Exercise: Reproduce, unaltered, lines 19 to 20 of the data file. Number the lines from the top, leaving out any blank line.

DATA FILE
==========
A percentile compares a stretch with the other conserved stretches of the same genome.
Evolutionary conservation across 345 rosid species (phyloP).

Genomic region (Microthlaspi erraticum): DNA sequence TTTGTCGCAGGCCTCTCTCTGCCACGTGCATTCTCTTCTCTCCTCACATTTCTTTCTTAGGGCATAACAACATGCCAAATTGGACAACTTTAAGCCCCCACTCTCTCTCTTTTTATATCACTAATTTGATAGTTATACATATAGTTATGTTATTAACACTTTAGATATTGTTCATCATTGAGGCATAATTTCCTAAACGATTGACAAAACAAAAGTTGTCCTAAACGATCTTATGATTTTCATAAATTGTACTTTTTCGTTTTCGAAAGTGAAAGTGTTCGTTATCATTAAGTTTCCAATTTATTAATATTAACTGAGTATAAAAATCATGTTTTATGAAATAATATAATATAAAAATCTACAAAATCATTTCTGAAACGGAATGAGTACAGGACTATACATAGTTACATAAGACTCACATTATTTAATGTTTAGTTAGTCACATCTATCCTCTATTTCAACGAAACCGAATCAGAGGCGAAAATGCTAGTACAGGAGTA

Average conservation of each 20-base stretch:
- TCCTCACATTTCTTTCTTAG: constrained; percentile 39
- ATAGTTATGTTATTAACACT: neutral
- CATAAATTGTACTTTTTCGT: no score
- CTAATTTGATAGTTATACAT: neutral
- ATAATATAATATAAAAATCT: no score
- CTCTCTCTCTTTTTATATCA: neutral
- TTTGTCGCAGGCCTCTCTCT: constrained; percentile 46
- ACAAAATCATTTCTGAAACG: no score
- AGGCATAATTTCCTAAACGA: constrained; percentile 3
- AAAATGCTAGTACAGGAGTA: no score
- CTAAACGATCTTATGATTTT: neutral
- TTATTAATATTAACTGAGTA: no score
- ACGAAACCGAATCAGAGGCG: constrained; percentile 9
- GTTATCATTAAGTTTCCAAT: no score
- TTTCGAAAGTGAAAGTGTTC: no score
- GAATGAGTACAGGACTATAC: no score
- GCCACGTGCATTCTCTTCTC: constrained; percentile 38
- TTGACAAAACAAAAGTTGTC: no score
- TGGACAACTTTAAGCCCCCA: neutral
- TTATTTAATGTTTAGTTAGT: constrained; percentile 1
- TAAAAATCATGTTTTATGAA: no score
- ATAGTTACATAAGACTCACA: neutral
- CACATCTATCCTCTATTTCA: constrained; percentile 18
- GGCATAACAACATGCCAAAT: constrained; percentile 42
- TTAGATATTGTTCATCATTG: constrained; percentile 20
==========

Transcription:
- TTTCGAAAGTGAAAGTGTTC: no score
- GAATGAGTACAGGACTATAC: no score